Art collectors Bill and Ruth True, working with artist/designer Roy McMakin, are converting a 10,000-square-foot former warehouse into a lofty new residence for contemporary artworks that have overflowed the couple's Madison Park home. The gallery, called Western Bridge, was inspired by the Wright Exhibition Space, a private gallery opened in the 1990s by Seattle art patrons Virginia and Bagley Wright.
Western Bridge is at 3412 Fourth Ave. S., at Hinds Street just behind the offices of Gull Oil, Bill True's family business. It will be open to the public Thursdays-Saturdays.
The Trues' collection, however, stands apart from the Wrights' for its focus on the latest trends in art, particularly video and new media. With a main gallery measuring 60 by 30 feet, nearly 20-foot ceilings, and several other spacious galleries on two floors, Western Bridge is far from an average storefront art space. McMakin — whose work is currently featured in a retrospective at the Henry Art Gallery — smilingly refers to Western Bridge as "your basic medium-sized museum."
An artist as well as a furniture and building designer, McMakin said he considered the building, particularly the newly built entryway, as a piece of sculpture. In the renovation of the original 1950s-era warehouse, he made his mark in the details. He recycled old timbers to build an airy stairway to the second floor and adapted the interior structure to highlight existing pillars, subtly shifting the way they intersect with walls.
As an artist, McMakin is especially sensitive to how galleries work, so he kept the space simple and soaring. He prefers a feeling of openness. "I'm kind of claustrophobic," he said. "So I like to have multiple ways of getting in and out."
Eric Fredericksen, a former art critic for The Stranger, is director of Western Bridge, but both Trues are involved with programming and curating shows. "With the five kids and everything else we're kind of crazed," Ruth said. "We wanted this to be fun."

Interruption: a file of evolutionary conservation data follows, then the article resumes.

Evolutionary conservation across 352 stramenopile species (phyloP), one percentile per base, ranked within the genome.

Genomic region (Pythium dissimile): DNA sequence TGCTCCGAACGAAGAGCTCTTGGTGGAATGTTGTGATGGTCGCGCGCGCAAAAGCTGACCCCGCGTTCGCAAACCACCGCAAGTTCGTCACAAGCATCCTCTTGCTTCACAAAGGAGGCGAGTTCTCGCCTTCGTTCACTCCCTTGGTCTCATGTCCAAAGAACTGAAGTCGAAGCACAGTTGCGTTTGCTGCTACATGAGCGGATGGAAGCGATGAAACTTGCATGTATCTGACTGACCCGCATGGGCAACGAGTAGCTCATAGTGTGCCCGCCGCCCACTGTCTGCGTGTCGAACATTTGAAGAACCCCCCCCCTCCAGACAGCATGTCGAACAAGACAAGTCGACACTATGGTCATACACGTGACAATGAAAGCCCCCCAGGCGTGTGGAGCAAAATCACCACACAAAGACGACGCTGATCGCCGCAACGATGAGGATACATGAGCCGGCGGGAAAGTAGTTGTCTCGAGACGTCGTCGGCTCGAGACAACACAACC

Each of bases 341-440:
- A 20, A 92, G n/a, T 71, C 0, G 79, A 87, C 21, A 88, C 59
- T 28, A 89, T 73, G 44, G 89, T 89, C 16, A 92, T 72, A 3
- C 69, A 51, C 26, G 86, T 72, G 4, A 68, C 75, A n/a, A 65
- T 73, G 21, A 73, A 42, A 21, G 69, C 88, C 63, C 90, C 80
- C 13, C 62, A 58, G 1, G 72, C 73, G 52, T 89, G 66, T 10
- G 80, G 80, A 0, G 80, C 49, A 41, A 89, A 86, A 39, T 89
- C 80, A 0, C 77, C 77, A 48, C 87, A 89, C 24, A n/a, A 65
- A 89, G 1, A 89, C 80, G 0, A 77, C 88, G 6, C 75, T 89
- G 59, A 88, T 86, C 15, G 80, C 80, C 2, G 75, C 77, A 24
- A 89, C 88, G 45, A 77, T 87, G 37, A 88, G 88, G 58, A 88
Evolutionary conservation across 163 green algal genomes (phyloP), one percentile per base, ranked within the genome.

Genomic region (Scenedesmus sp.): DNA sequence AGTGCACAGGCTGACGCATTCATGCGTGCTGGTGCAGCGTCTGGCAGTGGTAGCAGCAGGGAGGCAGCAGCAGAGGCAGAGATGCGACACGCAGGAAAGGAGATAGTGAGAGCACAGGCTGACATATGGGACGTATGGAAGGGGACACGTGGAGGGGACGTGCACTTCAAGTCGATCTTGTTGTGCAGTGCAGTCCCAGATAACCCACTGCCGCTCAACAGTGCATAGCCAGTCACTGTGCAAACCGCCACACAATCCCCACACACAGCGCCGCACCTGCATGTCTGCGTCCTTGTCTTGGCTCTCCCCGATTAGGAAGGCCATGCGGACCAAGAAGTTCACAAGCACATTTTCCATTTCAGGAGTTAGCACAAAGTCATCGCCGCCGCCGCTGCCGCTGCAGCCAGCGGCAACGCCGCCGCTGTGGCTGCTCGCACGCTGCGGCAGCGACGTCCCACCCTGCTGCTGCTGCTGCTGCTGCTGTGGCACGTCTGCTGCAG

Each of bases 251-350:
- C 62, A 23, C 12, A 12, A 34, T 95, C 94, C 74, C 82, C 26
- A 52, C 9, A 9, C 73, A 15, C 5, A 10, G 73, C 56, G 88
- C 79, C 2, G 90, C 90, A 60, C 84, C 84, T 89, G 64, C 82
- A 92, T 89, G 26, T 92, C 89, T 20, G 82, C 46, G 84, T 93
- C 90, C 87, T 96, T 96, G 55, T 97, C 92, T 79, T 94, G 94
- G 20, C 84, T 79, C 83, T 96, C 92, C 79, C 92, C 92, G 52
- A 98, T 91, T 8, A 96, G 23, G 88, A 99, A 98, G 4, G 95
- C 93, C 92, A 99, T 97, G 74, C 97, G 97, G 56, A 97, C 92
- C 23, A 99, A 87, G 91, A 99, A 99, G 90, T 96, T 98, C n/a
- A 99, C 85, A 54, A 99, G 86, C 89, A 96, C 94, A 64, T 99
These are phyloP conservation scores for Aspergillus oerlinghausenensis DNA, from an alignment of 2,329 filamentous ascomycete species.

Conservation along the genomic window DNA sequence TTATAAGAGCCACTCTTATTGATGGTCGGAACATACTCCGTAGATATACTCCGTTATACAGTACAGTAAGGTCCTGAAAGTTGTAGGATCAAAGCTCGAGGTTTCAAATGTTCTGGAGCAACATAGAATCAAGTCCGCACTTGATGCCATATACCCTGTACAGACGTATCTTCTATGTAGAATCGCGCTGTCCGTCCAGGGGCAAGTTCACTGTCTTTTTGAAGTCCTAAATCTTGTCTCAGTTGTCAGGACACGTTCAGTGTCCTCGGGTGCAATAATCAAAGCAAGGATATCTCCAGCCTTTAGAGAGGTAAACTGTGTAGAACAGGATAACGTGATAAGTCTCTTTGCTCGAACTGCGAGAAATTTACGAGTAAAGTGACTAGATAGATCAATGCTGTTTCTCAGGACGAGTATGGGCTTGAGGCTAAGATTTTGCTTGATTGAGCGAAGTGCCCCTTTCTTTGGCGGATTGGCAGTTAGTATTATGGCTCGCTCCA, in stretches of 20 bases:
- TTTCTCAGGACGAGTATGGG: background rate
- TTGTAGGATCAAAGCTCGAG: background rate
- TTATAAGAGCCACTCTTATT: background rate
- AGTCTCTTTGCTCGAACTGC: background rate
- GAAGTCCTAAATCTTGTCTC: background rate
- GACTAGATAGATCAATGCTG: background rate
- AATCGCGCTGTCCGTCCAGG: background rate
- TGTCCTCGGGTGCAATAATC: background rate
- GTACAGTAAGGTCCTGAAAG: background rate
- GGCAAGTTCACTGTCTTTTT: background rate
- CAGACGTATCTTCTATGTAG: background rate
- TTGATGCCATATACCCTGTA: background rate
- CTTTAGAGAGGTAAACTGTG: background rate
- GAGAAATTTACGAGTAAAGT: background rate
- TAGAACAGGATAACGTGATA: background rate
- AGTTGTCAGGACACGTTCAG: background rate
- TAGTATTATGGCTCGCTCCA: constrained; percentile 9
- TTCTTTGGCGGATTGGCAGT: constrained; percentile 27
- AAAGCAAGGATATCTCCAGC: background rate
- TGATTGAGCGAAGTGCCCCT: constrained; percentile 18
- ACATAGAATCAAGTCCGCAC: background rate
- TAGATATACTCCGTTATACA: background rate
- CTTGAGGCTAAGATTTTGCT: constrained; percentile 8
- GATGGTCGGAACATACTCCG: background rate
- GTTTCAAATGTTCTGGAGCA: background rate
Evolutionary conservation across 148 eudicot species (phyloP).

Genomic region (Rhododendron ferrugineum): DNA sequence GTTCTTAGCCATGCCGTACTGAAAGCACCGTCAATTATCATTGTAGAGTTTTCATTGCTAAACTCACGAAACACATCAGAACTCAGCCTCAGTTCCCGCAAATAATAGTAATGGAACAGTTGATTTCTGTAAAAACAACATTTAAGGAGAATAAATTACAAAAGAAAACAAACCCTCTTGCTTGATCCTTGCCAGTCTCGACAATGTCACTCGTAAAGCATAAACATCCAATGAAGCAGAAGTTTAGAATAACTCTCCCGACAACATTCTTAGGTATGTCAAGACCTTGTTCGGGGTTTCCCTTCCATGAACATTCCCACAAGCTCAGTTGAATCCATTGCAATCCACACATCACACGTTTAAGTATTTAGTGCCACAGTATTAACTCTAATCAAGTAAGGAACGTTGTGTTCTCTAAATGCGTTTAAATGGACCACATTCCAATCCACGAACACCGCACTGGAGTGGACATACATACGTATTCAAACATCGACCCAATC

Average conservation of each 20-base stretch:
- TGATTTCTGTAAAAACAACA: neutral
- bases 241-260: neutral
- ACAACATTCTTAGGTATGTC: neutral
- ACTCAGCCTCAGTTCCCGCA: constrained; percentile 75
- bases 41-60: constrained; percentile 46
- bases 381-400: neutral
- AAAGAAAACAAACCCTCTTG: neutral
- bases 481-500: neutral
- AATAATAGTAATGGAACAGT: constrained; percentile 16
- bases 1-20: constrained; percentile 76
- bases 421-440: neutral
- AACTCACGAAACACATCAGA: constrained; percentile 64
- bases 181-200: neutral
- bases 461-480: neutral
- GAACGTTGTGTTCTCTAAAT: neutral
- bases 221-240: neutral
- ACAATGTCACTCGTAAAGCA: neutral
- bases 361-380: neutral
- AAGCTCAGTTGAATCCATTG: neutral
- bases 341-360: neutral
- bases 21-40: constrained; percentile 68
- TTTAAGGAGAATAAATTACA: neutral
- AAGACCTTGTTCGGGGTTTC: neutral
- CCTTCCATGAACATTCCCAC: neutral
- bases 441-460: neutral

She has plans for making the gallery a gathering place, with a series of forums on why artists believe they have to leave Seattle to be successful. "One question we will look at is, what can we do to get art organizations to make this a more thriving community for artists?" she said.
The Trues also hope someday to initiate an artist-in-residence program and have included a practical second-floor apartment in the building plans, with custom furniture designed by McMakin.
"It's part of a flexibility issue," Ruth said. "We don't know yet about doing artist residencies, but it's a cozy place to have previews, dialogues, put the kids in bed with TV." She said the gallery and apartment will also be available for lectures, discussions, weddings and dinner parties.
The Trues have been collecting art together throughout their 10-year marriage. Over time, it's become something of an obsession. Fittingly, their opening show will be called "Possessed."
"It's about being possessed, possessions," Bill said. "The first show is all ours." A major video installation by New York-based Iranian artist Shirin Neshat titled "Possessed" provided the exhibit title.
Among other artists featured in the opening show are Zoe Leonard, Sam Taylor-Wood, Fred Wilson, Cindy Sherman and Adam Fuss. Two Seattle artists, Nicola Vruwink and Alice Wheeler, are also part of the opening lineup. Down the road, Bill said, the gallery may at times feature curated exhibits that are not drawn from their personal collection.
How involved were the Trues in selecting the opening show? "Completely," Bill said. He and Ruth intend to work closely with Fredericksen in planning shows, which will remain on view for five to six months. In keeping with the couple's philosophy to collect on the cutting edge, none of the artworks in the opening exhibit will be more than 10 years old.
Sheila Farr: firstname.lastname@example.org